There are a number of benefits for employers hiring independent contractors instead of employees. Independent contractors can take care of specific projects, seasonal work, and offer more flexibility for business needs. However, a number of states, including Massachusetts, have made it more difficult to use independent contractors who don't fit the strict definitions under state law. Employers will have to be careful about classifying workers to avoid costly penalties or lawsuits down the road.
If you have questions about hiring practices, employee contracts, and classifying workers for your Massachusetts company, contact the Katz Law Group today.
Independent Contractors in Massachusetts
Massachusetts has strict requirements for what qualifies as an independent contractor. Under.G.L.c. 149, sec.148B, an individual doing work shall be considered an employee unless:
- The individual is free from control and direction in connection with the performance of the service;
- The service is performed outside the usual course of the business of the employer; and
- The individual is customarily engaged in an independently established trade, occupation, profession, or business of the same nature as that involved in the service performed.
Calling the worker an independent contractor, failing to withhold payroll taxes, or failing to provide workers' comp insurance are not considered in making a determination as to whether a worker is considered an employee or independent contractor.
Consequences of Misclassifying Workers in Massachusetts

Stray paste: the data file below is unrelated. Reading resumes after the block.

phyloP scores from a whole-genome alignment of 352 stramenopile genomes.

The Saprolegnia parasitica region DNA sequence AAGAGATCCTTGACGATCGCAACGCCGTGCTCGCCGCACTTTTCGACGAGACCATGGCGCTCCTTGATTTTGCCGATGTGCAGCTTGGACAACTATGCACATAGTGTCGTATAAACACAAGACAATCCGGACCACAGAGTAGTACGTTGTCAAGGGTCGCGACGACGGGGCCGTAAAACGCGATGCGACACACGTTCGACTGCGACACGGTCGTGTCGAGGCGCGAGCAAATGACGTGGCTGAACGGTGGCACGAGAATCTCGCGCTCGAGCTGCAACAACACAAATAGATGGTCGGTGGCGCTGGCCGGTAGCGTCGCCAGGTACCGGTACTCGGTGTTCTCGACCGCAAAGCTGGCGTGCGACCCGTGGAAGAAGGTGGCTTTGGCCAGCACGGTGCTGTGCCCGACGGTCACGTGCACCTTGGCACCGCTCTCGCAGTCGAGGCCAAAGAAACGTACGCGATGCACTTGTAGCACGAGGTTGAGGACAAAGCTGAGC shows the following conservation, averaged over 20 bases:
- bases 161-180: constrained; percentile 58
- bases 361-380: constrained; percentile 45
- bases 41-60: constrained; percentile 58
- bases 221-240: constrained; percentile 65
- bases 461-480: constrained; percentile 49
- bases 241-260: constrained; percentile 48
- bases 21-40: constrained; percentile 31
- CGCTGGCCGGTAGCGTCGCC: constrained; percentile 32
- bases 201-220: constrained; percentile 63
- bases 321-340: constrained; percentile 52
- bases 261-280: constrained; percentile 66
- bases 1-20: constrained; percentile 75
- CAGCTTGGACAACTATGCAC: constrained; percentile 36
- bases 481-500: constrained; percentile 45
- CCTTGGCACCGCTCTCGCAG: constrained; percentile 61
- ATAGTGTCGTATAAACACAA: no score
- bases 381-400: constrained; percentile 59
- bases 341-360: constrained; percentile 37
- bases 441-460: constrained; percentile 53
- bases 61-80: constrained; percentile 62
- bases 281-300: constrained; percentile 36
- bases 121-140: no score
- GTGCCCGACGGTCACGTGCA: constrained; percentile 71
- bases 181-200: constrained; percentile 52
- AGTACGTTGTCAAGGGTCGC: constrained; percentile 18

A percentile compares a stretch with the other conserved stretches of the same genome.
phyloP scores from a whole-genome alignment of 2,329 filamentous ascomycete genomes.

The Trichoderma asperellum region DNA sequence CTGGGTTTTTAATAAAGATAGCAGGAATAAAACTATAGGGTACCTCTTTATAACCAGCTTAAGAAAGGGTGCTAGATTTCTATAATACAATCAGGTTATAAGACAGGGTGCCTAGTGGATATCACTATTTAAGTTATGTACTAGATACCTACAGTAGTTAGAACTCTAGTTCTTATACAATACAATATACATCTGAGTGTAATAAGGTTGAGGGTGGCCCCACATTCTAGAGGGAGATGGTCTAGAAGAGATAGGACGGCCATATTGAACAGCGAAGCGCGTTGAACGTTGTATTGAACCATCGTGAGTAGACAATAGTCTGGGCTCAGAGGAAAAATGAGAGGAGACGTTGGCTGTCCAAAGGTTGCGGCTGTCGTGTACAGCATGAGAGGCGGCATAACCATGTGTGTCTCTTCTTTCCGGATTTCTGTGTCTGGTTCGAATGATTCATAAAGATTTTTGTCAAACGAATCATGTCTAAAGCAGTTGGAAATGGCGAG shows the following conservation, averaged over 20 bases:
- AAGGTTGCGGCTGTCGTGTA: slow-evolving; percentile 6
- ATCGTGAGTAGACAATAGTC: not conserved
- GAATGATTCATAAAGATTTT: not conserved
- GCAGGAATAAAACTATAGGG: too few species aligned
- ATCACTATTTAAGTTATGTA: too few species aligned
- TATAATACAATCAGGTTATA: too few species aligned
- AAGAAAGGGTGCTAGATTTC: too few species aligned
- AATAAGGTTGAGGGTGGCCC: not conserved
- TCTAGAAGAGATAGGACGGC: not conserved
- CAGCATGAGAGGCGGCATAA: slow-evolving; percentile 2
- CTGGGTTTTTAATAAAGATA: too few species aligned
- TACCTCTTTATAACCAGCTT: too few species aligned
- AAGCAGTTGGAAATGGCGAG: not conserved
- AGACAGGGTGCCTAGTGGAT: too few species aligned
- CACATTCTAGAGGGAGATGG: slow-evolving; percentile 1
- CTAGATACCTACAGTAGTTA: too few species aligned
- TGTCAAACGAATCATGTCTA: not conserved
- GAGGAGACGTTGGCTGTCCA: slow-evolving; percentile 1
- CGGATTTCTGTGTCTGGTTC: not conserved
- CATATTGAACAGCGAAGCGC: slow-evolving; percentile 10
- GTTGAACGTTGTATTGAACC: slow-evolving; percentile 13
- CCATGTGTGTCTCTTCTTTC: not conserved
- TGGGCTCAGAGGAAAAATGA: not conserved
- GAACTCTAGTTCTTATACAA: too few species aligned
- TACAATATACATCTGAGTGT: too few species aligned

Employers who misclassify “employees” as independent contractors can face criminal enforcement or civil penalties. Workers who are misclassified may also be able to file a wage complaint with the Attorney General's Fair Labor Division. A wage and hour lawsuit could subject the employer to back pay, overtime pay, damages, and attorney's fees.
Enforcing Employee/Independent Contractor Classification
According to the Massachusetts Attorney General, the need for enforcement of proper classification includes making sure misclassified workers are not left without unemployment insurance, workers' comp benefits, or employer-provided health care. Proper classification also provides the Commonwealth payroll tax revenue. Misclassification effectively subsidizes businesses that use independent contractors instead of employees.
The other States Following Massachusetts
California has recently passed a similar law as Massachusetts regarding the classification of workers and independent contractors after a California Supreme Court decision adopted a similar ABC, three-prong test. Some states are considering similar measures but other states are going the opposite direction and are exempting so-called “gig” companies from state labor laws and payroll tax requirements.
For now, employers in Massachusetts should make sure the work they intend for independent contractors meets the three-part test. Employers may be able to adjust their work requirements needs to make sure the jobs qualify for independent contractors. Misclassification can subject employers to wage and hour violation lawsuits, civil penalties, and even criminal enforcement.
Massachusetts Business Law Attorney
The Katz Law Group has more than 36 years of experience representing businesses across Massachusetts and New England. This includes negotiating commercial contracts, business litigation, and handling employment contract disputes. If you have any questions about contracts, business formation, and business litigation for your company, contact the Katz Law Group today.